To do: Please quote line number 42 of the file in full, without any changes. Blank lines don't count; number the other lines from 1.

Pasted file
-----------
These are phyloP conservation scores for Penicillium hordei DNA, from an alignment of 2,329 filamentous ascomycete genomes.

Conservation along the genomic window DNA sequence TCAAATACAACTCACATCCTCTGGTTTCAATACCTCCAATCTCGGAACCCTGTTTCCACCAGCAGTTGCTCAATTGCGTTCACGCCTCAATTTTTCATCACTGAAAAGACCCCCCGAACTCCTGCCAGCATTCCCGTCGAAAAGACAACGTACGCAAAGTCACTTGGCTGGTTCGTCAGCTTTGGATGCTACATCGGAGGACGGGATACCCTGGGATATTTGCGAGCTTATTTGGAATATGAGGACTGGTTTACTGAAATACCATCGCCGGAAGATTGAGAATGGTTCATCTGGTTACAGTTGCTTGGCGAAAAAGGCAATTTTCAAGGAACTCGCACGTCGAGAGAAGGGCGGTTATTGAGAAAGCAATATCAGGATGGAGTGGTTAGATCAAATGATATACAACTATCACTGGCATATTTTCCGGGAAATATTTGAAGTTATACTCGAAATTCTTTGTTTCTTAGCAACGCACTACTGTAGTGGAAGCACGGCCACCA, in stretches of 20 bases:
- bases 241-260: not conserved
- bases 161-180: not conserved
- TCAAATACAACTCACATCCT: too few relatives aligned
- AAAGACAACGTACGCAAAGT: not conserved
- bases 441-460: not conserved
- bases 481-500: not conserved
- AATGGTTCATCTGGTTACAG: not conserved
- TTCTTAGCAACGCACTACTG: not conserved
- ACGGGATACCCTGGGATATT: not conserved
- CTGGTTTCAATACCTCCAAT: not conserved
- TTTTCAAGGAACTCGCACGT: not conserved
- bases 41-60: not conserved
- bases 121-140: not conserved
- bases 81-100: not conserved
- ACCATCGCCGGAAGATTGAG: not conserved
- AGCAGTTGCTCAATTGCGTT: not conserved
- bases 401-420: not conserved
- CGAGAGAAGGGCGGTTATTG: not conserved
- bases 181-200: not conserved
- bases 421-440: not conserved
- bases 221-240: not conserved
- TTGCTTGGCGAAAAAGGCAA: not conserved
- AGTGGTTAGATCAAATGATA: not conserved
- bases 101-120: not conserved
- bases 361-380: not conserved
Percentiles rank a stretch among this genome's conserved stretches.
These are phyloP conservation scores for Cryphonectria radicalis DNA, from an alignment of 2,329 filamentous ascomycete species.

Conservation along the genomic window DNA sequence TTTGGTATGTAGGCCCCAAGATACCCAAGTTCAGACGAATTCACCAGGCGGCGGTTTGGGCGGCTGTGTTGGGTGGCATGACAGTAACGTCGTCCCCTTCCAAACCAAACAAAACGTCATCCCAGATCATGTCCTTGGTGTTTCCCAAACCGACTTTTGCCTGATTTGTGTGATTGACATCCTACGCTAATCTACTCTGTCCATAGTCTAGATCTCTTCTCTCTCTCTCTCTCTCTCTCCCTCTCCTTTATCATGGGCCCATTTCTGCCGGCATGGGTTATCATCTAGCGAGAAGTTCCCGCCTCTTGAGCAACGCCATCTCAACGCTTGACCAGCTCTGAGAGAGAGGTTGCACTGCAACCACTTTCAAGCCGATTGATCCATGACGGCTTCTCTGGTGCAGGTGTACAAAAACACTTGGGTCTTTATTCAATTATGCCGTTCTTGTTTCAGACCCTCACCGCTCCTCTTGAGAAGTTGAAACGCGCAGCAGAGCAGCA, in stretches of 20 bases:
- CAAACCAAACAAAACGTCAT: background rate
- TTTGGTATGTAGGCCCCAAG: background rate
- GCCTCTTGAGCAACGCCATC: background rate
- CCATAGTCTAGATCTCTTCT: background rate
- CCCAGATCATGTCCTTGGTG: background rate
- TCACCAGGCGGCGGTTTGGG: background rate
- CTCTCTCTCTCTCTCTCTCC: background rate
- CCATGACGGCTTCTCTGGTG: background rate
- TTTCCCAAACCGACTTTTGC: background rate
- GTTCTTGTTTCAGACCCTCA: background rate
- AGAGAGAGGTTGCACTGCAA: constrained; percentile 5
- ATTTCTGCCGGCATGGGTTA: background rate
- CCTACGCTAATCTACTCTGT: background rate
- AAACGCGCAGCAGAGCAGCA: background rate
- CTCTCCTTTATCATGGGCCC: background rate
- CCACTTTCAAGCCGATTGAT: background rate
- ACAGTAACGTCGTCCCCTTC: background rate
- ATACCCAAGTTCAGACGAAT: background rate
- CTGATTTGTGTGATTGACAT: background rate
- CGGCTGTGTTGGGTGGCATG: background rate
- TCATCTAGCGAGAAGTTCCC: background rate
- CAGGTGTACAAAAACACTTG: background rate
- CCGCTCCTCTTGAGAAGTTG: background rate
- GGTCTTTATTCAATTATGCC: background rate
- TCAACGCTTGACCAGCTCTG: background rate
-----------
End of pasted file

- ATTTCTGCCGGCATGGGTTA: background rate